The Natural Wonders of Lake Sebu

The 2st Fal, Lake Sebu

The 1st Fall, Lake Sebu

I came to know of Lake Sebu as a hidden paradise. Like most wanderers, I crave to dig deeper and discover more. I first came to the municipality full of excitement in anticipation of its surprises.  My uncle and aunt told us many stories about the land and its people. After many years of visiting, it has not lost its charm, despite my growing fear of  its exploitation. More than an occasional visitor, I yearn to stay longer and know more.

Rock Strata

Rock Strata

There are 7 lakes, all of which can now be reached more conveniently, albeit the growing concern for desecrating indigenous people’s heritage sites. My first trek going to the 2nd Fall in 1996 included about an hour of walk on the rolling hills just past a diversion from the highway. We had a local folk acting as our guide. He was walking barefoot despite the rugged terrain. As we drew near the bottom of the falls, the slope grew more slippery with strong sprays coming from the drop of the falls. The rock strata at the sides of the drop are marvelous. The cool mist from the falls welcomes and soothes its visitors. To date, stone steps have been made around so visitors can safely enjoy the breathtaking moment near the falls.

I remember our trek to Traankini Falls way back in 1999. We walked some 2 hours on alternate paved and rough road. Bigger rocks came to view gradually as we approached our destination. We came with our 2 year old sister not knowing that we would have to hold on to tree roots for support. Accommodation was not at all inviting and most of the picnic tables were covered with moss. It was summer and the pools were not as deep as it was expected. We relieved ourselves by wading in the waist deep areas. My adventurous uncle, who was a lot younger at that time, took some of us traversing the tributary upstream. It barely took us about 500m when they spotted a snake speculating around one of the boulders. We went back when we couldn’t find where it swam. Better be safe than sorry. Despite of the limits of the picnic area we had to stay longer to rest and recover from the perilous trek.

Path to the 1st Fall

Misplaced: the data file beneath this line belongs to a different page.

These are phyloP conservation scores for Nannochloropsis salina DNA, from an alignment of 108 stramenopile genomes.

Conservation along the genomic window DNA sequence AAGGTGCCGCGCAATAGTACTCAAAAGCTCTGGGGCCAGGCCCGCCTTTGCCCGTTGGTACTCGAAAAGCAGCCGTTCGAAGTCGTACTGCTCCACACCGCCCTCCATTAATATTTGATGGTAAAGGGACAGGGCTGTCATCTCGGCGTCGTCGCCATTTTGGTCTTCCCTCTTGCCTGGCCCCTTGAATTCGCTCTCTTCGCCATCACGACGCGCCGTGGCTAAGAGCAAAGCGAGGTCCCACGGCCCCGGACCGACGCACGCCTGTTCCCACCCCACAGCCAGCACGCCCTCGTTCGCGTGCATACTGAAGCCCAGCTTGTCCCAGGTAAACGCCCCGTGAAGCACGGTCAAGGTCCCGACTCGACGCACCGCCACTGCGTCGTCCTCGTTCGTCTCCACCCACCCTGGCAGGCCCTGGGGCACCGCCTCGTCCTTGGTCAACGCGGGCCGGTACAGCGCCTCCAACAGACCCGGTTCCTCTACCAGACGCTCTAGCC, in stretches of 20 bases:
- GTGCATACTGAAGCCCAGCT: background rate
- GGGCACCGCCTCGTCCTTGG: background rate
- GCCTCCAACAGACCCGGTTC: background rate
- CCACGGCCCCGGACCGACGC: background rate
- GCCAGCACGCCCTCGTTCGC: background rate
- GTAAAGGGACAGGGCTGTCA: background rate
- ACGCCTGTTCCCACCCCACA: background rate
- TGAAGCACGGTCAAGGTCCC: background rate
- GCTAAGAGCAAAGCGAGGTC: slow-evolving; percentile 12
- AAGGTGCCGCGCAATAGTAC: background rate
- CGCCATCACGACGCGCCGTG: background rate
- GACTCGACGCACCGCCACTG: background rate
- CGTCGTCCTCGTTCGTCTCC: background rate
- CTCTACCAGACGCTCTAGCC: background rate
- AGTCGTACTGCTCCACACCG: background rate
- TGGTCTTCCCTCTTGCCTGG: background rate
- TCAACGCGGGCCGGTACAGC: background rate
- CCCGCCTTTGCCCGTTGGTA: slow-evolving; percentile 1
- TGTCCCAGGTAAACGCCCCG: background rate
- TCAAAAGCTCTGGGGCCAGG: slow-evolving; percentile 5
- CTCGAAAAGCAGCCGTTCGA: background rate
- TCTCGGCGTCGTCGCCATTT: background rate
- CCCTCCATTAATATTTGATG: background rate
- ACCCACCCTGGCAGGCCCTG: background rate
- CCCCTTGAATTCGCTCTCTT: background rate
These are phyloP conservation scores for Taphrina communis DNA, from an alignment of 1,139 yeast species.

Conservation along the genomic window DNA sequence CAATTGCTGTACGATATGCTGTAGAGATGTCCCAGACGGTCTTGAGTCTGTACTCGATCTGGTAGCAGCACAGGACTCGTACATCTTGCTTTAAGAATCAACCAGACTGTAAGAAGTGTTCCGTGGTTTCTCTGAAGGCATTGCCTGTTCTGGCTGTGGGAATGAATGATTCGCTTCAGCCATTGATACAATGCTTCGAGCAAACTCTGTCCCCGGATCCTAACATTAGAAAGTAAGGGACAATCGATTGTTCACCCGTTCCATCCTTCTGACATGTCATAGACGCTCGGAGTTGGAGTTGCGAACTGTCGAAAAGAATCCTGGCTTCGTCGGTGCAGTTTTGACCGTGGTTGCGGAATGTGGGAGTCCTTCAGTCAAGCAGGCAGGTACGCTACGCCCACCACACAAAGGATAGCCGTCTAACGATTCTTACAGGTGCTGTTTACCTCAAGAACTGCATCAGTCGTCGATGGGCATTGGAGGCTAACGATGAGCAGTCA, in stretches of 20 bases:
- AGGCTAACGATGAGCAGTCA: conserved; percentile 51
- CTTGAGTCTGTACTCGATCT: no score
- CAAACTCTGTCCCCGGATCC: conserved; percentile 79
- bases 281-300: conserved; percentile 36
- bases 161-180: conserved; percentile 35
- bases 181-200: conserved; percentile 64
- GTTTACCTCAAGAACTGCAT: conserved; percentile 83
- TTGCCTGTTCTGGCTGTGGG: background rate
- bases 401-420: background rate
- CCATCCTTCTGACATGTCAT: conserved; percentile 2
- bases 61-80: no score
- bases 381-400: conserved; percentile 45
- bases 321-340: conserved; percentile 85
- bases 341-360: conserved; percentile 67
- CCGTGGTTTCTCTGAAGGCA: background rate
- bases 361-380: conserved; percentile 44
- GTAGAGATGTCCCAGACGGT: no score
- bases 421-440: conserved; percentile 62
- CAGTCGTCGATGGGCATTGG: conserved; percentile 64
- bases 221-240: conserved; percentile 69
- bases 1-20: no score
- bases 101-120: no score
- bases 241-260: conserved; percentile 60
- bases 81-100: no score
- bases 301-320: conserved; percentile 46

Path to the 1st Fall

Last January, we were brought by my uncle Ben Suedad to see the ongoing development at the Falls. Thanks to 4WDs, it was a short ride from the highway that we left off during our 1996 visit. This time, though, the 1st Fall was an effortless 5 minute walk from the parking area.

More stone steps led to the 2nd Fall. Guests with 4WDs can drive to the next section, where the 2nd Falls can be seen from the parking area. The vicinity of the falls have been developed to encourage more tourists. The average tourist visiting South Cotabato spend only 3 days in the area. Visits to the falls had to be pre-arranged and may take roughly 3 days of treking and climbing. Many years ago, it was not easy to arrange for a trek to see all 7. I doubt that older visitors will have fun. Neither will guests who think that Lake Sebu is only a place for retreats and another back country getaway. But as developments rise, more people can appreciate the beauty of the falls. Lets just pray that local folk and tourists alike help keep the falls and nearby areas from human abuse.

 

The 2nd Fall, Lake Sebu

The 2nd Fall, Lake Sebu

Lake Sebu is more than just a cool place to stay in Mindano. The cool weather is similar to the more populated Baguio and Tagaytay. Historically, Lake Sebu is home to indigenous cultural communities comprised of the T’boli, Obo and the B’laan. In 1930s, settlers from Northern and Central Philippines migrated to Mindanao. This marked more aggressive developments in the region to cater to both varied and urbanized migrants and indigenous tribes. Unfortunately, the indigenous people, due to lack of a formal education and genuine support, have since struggled to keep their ancestral domain intact.


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~ by theorangehut on April 7, 2009.

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